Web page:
It’s one by land and one by sea in recognition of the late Fred Nash, Sr.
The patriarch of the Grand Strand’s Nash family has a Myrtle Beach roadway named for him and now, thanks to the efforts of his children in conjunction with the South Carolina Department of Natural Resources’ Marine Artificial Reef Program, an artificial reef has been established in his memory.
The Pop Nash Reef was established Wednesday on a new reef site in the Atlantic Ocean about nine miles east-northeast of the Murrells Inlet jetties, or six miles straight offshore of the Surfside Pier in Surfside Beach.
Four of Nash’s children - Fred, Jr.; Charlie, Skeeter and Bea - were on hand along with spouses, grandchildren and friends Wednesday to witness a barge load of concrete junction boxes, from 4 to 8 feet in height, dropped on the site. Some of the attendees tossed yellow roses in the ocean near the buoy marking the center of the reef site to commemorate the event.
Bob Martore, artificial reef coordinator for the South Carolina Department of Natural Resources, received a permit from the Army Corps of Engineers to establish a new reef on the sandy-bottom site, after site surveying and bottom sampling.
We wanted to do something to honor him, and we decided this would be a good way to honor our father. He loved to fish.
Skeeter Nash, son of Fred Nash Sr.
The reef site, Permitted Area 07, or PA 07 - a 400-yard diameter circle - is the latest in the state’s Marine Artificial Reef Program and will be called the Pop Nash Reef.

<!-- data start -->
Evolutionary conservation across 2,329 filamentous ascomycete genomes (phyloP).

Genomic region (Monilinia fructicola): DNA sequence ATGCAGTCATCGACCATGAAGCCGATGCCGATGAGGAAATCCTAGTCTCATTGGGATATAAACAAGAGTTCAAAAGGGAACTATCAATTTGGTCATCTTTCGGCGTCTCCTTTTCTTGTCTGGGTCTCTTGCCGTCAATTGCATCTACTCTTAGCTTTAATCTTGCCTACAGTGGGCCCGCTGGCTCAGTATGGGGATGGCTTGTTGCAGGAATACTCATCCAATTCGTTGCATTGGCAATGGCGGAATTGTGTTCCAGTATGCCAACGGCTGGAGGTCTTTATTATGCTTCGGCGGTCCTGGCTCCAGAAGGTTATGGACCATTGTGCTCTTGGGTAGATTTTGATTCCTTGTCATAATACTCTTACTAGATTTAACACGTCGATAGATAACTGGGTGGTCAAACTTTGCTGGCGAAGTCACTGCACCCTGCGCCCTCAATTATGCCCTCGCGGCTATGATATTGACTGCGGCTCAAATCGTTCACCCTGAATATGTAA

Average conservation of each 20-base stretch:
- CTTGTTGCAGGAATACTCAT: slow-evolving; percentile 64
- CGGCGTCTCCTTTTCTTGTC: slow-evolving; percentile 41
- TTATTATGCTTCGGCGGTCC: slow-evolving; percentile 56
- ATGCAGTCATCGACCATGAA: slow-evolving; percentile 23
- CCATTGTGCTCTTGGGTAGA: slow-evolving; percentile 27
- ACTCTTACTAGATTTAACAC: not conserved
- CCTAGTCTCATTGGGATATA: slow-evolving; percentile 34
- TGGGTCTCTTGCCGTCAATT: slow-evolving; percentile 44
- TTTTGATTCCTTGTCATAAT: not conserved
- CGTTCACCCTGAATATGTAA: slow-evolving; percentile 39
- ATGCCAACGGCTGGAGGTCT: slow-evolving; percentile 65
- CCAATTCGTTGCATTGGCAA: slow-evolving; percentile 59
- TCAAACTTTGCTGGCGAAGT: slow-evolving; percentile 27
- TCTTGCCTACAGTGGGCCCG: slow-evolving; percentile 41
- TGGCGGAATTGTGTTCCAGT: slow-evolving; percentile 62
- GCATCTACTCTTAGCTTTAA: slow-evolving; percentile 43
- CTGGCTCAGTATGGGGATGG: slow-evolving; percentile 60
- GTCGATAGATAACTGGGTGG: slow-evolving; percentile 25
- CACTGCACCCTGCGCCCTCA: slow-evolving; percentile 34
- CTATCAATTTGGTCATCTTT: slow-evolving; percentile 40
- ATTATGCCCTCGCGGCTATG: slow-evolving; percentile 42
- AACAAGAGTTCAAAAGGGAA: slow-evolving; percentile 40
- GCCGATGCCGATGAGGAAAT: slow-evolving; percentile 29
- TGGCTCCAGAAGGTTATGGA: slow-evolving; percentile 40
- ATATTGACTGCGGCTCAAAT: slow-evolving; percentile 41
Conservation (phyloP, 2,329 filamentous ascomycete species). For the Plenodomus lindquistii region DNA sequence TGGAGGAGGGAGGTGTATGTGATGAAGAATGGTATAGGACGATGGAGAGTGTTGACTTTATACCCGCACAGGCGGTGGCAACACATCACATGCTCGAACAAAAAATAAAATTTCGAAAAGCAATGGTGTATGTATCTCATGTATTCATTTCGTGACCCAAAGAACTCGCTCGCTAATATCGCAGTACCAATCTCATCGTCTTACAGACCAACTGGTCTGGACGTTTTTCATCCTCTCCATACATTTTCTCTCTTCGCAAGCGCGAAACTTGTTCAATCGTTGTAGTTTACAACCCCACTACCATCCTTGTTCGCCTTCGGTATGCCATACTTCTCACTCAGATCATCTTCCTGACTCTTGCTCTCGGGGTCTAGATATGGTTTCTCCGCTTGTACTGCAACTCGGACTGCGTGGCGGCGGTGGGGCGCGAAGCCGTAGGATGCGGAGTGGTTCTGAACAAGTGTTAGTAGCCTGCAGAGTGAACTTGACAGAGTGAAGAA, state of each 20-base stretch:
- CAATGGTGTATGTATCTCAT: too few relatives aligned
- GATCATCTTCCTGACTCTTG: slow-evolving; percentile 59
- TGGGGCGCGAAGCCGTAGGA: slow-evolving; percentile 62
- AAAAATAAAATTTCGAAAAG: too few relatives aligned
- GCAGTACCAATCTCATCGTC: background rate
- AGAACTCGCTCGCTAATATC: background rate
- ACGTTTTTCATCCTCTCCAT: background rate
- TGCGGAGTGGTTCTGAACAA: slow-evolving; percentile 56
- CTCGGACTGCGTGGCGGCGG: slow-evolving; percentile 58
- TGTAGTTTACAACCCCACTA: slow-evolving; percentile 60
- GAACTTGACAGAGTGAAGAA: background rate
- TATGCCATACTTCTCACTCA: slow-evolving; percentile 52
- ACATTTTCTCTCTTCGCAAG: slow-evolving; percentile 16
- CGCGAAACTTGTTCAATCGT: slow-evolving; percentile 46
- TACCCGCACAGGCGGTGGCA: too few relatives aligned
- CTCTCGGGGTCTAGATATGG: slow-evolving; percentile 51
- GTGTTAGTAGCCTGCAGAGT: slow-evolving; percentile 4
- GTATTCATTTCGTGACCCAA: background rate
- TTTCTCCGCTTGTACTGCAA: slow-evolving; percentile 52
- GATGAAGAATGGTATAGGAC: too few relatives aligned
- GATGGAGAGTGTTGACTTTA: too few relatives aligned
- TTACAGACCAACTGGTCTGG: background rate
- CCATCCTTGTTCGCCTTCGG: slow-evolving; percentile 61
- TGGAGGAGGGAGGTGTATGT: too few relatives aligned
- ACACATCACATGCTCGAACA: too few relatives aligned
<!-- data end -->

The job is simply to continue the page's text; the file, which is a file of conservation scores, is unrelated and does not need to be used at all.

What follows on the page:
“We wanted to do something to honor him, and we decided this would be a good way to honor our father,” Skeeter Nash said. “He loved to fish.”
The near-shore waters off the Grand Strand feature a predominantly sandy bottom, devoid of structure that hold fish. The few artificial reefs that dot the area are heavily fished.
“It’s a good way to help the fishermen in the area - there are not too many reefs around,” Skeeter Nash said. “We need another reef and this gives the fishermen another place to fish out there. Sometimes there are 20-30 boats on (Paradise Reef, located three miles east of Murrells Inlet).”
The concrete junction boxes are an excellent start for the reef, but there is plenty of room for more structure.
“This will give us a nice head start on the reef,” Martore said. “I’m sure we’ll be enhancing it in the future.”
This will give us a nice head start on the reef. I’m sure we’ll be enhancing it in the future.
Bob Martore, artificial reef coordinator for the South Carolina Department of Natural Resources
Fred Nash, Sr., and his late wife, Agnes, opened Nash’s Grill near Springmaid Beach in 1947 and then built Nash’s Rooms and Apartments in 1952.
He loved to fish in the ocean, and a hard-bottom area just off the beach between the Springmaid Pier and the Myrtle Beach State Park Pier has long been a favorite of the Nash family. They have caught weakfish, black sea bass, red drum and many other species there over the generations.
“He went through the breakers on a little boat and fished that area years ago,” Skeeter Nash recalled of his father.
Starting when they were youngsters, his sons, Fred Jr., Charlie and Skeeter Nash, did the same, and continue to fish the same spot today.
Aside from being a business owner in Myrtle Beach, Nash distinguished himself with an heroic act in the late 1950s.
On Aug. 18, 1958, the 71-year-old Nash rescued an officer from a burning Air Force T-33 aircraft after it crashed into the end of the old Myrtle Beach State Park Pier and landed near Nash’s Grill.
Nash suffered serious burns himself while pulling the officer from the aircraft and extinguishing flames on the officer.
In April, 1959 at the Myrtle Beach Air Force Base, Nash received the United States Air Force Exceptional Service Award in Recognition of Distinguished Patriotic Service.
In February 2012, Fred Nash Boulevard, a northward connector off Farrow Parkway, opened in Myrtle Beach.